Arthur O'Leary (composer)

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Arthur O'Leary (15 March 1834 – 11 March 1919) was an Irish composer, pianist and teacher.


O'Leary was born in Tralee, County Kerry, both his father (also named Arthur) and uncle Daniel having been talented musicians, too. Arthur Senior was said to be first cousin to Arthur Sullivan's grandfather in an obituary for O'Leary written by W. H. Grattan Flood.[1] When young Arthur's talents were discovered at the age of ten, a visiting barrister, Wyndham Goold became his patron: in May 1844 he sent him to school in Dublin and secured private piano tuition. With financial backing from others, including John Stanford (father of Charles Villiers Stanford), and with letters of introduction from William Sterndale Bennett, O'Leary was able to study at the conservatory in Leipzig, where he arrived in 1847 to study piano (with Ignaz Moscheles), organ, violin, and harmony (with Julius Rietz). During this time he was invited several times to musical dinners where he met, besides Moscheles, Felix Mendelssohn-Bartholdy and Joseph Joachim.[2] He also attended Mendelssohn's funeral in 1847.

Between February 1852 and December 1854 O'Leary studied the piano with Cipriani Potter and Sterndale Bennett at the Royal Academy of Music (RAM), London. He became an assistant professor at the RAM in 1856 and elected a fellow in 1864, teaching piano and composition. Among his more notable pupils were Alicia Adelaide Needham, Charles Villiers Stanford, and Arthur Sullivan. He also had other teaching positions in London at institutions including the National Training School for Music (from 1876), the Guildhall School (1880–1900), the Crystal Palace School of Science and Art (from 1886), and the Beckenham School of Music (from 1894). He resigned from the RAM and other positions in 1903. He was elected a member of the Philharmonic Society in 1875.

O'Leary had married Rosetta Vinning on 5 November 1860 and they had two daughters, Catherine Wyndham and Annette Elizabeth. Annette married Harry Pye, son of Kellow Pye in 1897. Arthur and Rosetta both died in London (Rosetta in 1909), and they are buried in Aghadoe cemetery near Killarney, Ireland. Annette and Harry Pye had one son, Edmund Arthur Pye, born in 1902. He was educated at Epsom College and studied Medicine at Cambridge and St. George's Hospital, London. He married Dorothy Neville in London in 1928, separating after three years, having had one son. Edmund Arthur Pye left his medical career behind after the second world war when, along with his second wife Anne Welsh, he embarked on his better-known career as yachtsman and writer, using the name Peter Pye. His son Patrick Pye was raised in Dublin by his mother and became an artist.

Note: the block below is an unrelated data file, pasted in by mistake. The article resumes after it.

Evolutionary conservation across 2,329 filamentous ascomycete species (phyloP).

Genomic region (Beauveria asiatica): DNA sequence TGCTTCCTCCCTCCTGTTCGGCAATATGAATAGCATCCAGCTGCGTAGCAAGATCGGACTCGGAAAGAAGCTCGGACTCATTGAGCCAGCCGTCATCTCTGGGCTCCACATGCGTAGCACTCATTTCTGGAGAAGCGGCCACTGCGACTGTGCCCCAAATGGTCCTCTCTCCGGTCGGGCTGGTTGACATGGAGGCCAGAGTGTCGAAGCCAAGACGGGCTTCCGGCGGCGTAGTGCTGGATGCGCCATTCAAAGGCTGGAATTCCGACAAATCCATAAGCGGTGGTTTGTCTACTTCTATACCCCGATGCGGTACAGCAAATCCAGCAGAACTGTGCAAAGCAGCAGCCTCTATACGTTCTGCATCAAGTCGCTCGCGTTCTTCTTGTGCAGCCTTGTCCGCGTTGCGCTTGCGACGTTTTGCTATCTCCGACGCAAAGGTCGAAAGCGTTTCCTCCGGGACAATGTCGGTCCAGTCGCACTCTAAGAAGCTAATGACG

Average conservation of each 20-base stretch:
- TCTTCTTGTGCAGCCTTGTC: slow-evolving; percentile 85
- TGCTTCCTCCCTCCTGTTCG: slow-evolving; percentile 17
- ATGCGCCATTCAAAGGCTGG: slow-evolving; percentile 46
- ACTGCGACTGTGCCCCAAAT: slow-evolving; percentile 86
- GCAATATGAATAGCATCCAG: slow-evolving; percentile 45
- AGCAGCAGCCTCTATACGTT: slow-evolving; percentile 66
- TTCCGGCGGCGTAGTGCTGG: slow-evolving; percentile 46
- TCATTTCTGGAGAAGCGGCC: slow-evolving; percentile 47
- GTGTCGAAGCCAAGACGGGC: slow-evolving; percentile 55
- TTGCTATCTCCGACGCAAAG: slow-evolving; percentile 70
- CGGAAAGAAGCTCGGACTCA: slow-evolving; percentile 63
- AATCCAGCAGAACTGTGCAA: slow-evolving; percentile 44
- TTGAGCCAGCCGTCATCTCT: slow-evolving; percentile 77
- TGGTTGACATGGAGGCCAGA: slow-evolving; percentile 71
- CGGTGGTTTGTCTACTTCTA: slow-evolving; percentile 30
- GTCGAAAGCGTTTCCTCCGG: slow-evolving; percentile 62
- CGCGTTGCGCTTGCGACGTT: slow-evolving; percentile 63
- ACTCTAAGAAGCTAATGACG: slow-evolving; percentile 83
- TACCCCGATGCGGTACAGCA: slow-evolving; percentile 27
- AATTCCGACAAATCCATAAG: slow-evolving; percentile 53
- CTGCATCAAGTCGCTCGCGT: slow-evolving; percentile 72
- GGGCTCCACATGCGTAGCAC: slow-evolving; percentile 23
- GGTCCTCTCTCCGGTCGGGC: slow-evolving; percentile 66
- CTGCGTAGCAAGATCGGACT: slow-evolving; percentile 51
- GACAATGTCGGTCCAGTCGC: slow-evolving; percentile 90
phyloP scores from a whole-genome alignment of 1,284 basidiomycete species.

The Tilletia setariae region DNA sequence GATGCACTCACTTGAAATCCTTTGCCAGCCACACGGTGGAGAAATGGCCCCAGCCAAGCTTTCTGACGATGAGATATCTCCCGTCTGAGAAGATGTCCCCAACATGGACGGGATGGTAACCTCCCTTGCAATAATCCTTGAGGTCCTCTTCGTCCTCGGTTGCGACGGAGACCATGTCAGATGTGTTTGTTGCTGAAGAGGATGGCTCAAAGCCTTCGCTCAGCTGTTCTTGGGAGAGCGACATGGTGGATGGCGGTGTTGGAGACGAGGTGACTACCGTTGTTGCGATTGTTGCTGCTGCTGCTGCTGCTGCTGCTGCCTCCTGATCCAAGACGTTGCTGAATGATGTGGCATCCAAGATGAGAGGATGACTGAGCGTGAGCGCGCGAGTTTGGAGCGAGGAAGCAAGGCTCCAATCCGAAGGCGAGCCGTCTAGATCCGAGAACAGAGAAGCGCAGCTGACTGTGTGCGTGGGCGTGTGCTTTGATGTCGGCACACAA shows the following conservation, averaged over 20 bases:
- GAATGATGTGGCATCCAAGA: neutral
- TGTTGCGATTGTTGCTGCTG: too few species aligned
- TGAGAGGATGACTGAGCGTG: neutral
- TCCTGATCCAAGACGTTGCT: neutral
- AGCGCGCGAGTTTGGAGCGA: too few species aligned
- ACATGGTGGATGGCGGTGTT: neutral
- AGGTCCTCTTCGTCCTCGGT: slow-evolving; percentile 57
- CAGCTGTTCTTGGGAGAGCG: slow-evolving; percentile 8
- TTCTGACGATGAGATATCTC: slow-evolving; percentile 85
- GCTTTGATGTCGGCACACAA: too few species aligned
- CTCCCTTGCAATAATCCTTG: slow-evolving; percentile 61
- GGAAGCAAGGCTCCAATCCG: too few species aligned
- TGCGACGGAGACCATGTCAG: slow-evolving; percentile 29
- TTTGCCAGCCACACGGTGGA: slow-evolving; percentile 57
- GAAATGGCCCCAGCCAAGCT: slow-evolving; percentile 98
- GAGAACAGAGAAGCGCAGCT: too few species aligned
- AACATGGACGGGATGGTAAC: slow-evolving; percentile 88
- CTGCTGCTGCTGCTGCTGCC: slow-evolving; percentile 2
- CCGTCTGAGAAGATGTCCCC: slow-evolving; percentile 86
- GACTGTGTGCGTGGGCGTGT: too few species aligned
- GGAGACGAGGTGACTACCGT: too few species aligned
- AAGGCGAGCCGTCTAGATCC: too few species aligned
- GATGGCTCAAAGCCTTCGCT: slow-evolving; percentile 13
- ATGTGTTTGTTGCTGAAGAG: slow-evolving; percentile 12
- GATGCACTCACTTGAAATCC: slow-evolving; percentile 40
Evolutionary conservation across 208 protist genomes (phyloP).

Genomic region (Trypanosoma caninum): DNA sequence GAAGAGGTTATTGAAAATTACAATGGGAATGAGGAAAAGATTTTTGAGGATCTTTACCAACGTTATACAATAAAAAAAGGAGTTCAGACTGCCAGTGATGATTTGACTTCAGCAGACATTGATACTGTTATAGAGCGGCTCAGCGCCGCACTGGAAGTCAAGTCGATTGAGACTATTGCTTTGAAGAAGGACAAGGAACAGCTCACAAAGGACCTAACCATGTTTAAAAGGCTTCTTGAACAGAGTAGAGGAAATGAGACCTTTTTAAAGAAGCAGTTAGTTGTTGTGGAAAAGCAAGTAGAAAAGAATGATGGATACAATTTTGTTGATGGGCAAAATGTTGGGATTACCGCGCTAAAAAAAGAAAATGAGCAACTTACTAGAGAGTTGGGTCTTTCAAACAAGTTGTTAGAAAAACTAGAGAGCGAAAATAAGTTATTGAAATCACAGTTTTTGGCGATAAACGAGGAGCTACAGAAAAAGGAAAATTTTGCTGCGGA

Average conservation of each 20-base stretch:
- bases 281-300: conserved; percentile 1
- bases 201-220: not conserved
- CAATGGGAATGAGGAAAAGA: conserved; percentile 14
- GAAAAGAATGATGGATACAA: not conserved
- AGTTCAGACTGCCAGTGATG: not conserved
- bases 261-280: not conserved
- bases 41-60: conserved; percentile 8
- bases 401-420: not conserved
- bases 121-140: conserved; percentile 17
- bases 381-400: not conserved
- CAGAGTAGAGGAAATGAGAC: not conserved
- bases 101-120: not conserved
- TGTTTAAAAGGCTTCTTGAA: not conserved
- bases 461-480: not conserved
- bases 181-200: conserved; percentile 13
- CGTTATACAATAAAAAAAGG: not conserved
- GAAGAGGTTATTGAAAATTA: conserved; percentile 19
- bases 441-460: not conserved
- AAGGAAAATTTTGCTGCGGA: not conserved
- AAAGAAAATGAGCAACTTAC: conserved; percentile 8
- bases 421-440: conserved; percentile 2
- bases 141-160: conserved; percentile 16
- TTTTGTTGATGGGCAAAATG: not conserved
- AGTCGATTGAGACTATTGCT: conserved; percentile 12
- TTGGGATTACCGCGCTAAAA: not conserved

Selected compositions[edit]

Arthur O'Leary's largest work is a symphony performed in London in 1853 and 1864. Although he wrote a number of other orchestral pieces, his main work consists of piano music and songs. Raymond Deane commented: "At the very least, he was a superior drawing-room composer who occasionally touched deeper chords."[3] The following list is based on Fitzsimons (2008), p. 132–6 (see Bibliography below).


  • Arthur O'Leary: Piano Music from the Victorian Age, performed by Anthony Byrne (piano), GDD 001 (CD, 2002). Contains (in this order): Scène rustique, Twilight Shadows (Nocturne), Waving Ferns op. 23/1, Barcarolle, Fleurs et pleurs op. 9, Pastorale op. 13, Minuet in B flat op. 11, Fête rustique op. 8, Les Pèlerins op. 23/5, Zwei Clavierstücke op. 2, Rondo grazioso op. 1, Valse heureuse.[4]
  • Fallen Leaves from an Irish Album, performed by Una Hunt (piano), RTÉ Lyric fm CD 109 (CD, 2006). Contains: Valse heureuse.


  • Arthur O'Leary: Memories of Student Life in Germany (London: C. Jaques & Son, 1913).
  • Bob Fitzsimons: Arthur O'Leary, Composer (Tralee: Samhlaíocht Chiarraí, 1998), ISBN 0-9528087-4-9.
  • Bob Fitzsimons: Arthur O'Leary & Arthur Sullivan. Musical Journeys from Kerry to the Heart of Victorian England (Tralee: Doghouse, 2008), ISBN 978-0-9558746-1-1. Reviewed by Raymond Deane in the Journal of Music (January 2009).


  1. ^ Musical Times, vol. LX (1919),p. 235.
  2. ^ Fitzsimons (2008), p. 56; see Bibliography.
  3. ^ See
  4. ^ Reviewed by Martin Cotton, in: BBC Music Magazine 11, September 2002, p. 82.

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